The question is often asked - why perform philosophy? What makes you like it so much?
This is a real question for any would be philosopher, and for two reasons. On the one hand the subject, because it has a certain cadence and history, has a real pretension value, that it is well to ward oneself against. To cite Nietzsche or Kant or indeed any bon mots, is enough to look like one knows something or thinks something (a fact that is a personal bete noire of mine). On the other hand, from the perspective of modernity, there is surely a question mark over whether all these thinkers from so long ago, who lived another world, and very different societies, have that much to say to us now. Why should they? And why should we expect them to?
What is more, if you put these two points together, you get a single simple fear - that the study of philosophy is merely ancestor worship for modern times. For where else but in a world of thought do we find our 'thinking ancestors' but in philosophy? Philosophy very easily becomes theology, where a single narrative of 'emerging ideas that changed the world', can be 'seen here in the "pure(est)" form' - which becomes the endless refrain. A form of ancestor worship which makes philosophers its priests, and so called upon to answer anything or everything.
What I suppose gets me down about these philosopher-priests is the assumption of the faith, that in the sacred writings of the philosophers there lie questions (we still are asking) and their (partial and absolute or still relevant) answers; and the authorities are cited safe in the knowledge of this fact.
The trouble of course is that this is simply not true.The history of thought is actually composed of very many questions, some badly formed, some still relevant, but there are also many half questions, or questions we would ask differently, or ones that have slipped in meaning and changed over the years. Likewise the histories contains many answers, many of which we now see as 'solutions' to other questions, or simply try to ignore them or occlude them. What unites the cacophony of different 'takes' on the world are however the minds of their thinkers, who are clearly thinking things out for themselves, and whose logic one can in a sense still follow, in spite of where it is leading. Hence it is the thinker, the named philosopher, who allows one into a world that is quite different from modernity, a difference that in a sense allows you to feel the history of all the time that has passed between the thinker-writer and you the reader.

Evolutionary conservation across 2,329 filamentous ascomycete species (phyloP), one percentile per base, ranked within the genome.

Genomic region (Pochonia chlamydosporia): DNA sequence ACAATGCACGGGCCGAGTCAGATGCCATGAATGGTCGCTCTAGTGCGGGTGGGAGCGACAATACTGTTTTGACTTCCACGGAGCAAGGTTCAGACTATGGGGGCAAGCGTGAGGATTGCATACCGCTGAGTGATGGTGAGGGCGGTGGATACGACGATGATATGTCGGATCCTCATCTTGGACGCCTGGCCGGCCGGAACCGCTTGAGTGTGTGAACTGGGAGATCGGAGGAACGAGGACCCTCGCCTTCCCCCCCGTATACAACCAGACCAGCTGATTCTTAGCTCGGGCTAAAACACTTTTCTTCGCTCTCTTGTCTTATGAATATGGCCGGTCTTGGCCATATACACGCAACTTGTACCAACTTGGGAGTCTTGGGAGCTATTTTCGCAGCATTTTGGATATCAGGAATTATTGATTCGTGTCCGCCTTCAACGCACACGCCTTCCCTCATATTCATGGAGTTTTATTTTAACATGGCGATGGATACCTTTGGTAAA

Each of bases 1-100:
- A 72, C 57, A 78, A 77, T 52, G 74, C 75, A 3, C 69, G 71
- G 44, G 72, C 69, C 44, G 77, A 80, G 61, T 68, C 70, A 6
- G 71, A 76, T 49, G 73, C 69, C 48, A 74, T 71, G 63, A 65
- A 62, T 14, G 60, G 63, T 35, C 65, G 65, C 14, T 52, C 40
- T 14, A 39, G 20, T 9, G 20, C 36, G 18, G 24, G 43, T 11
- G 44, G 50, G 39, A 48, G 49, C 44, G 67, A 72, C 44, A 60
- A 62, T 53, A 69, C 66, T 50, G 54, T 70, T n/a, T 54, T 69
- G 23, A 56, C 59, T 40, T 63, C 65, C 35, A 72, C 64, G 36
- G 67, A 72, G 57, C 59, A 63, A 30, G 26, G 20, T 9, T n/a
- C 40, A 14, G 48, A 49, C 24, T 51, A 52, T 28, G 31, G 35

And yet this weight of time is itself very uneven. Some of the problems of the past cut through to the present, making you see things (perhaps in spite of the thinker themselves) very differently, or just from another perspective, whilst other remain pure history, and it is very clear that their initial thinkers had no idea which would be the case. For me therefore, the study of philosophy is all about changing and partially challenging one's own mental landscape: To read philosophy is to change problems into solutions or older problems, and make modern 'solutions' themselves problematic (i.e. in order to critique it into being a better solution or to show up its unintended consequences for example). It is in short to think, and to be trusted with thought, and not merely given single or simple solutions.
From which it follows that to perform philosophy must always be about communicating, and involving the audience in the endless euphoria of this constantly shifting horizon line. It is to enter the world where ideas are not 'perfect abstractions' or clean simple divinities, but rather messy Greek gods, who endlessly challenge and change one's mind, and have histories and agendas of their own. Agendas which we, latterday Greek heroes, need to understand and navigate, and not escape or hope to master, but rather learn to enjoy and even love. And what could be more dramatic than that? How better to explore it then than in performance? And in answer to the question posed at the start, it is this deep love for difference, and the sharing of a challenge that keeps me thinking, that drags me back to philosophy; that makes me love it enough to perform it.